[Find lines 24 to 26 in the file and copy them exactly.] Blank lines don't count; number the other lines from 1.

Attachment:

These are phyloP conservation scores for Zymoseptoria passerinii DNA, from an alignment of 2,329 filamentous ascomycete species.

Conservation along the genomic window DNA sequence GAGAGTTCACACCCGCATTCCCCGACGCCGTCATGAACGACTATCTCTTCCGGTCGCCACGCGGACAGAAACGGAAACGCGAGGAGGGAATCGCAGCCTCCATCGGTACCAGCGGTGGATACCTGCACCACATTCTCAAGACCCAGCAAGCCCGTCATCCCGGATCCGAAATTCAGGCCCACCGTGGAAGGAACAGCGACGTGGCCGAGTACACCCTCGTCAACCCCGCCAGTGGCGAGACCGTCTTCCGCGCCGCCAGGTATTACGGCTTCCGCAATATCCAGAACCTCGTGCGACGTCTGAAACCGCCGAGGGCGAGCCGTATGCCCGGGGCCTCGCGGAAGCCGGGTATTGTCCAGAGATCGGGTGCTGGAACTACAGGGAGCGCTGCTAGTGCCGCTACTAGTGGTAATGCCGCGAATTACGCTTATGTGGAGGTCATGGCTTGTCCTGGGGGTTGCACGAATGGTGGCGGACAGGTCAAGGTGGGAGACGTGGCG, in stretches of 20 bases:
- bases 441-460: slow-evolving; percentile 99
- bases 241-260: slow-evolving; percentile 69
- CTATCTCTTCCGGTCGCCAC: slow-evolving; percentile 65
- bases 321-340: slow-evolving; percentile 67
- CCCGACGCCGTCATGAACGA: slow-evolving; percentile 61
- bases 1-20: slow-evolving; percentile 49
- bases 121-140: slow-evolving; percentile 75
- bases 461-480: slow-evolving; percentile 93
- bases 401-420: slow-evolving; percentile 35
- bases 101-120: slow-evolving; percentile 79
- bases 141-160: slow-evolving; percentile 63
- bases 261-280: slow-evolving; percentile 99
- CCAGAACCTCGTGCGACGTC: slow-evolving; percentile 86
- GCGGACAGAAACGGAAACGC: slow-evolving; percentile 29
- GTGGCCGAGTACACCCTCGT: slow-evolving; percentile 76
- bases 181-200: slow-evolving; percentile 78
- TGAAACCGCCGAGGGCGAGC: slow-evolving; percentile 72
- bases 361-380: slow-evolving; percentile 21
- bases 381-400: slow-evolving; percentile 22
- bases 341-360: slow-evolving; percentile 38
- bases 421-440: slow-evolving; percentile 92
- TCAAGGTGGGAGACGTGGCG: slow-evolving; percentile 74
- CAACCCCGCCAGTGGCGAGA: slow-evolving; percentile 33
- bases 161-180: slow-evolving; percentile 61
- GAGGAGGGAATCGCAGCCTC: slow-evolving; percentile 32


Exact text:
- TCAAGGTGGGAGACGTGGCG: slow-evolving; percentile 74
- CAACCCCGCCAGTGGCGAGA: slow-evolving; percentile 33
- bases 161-180: slow-evolving; percentile 61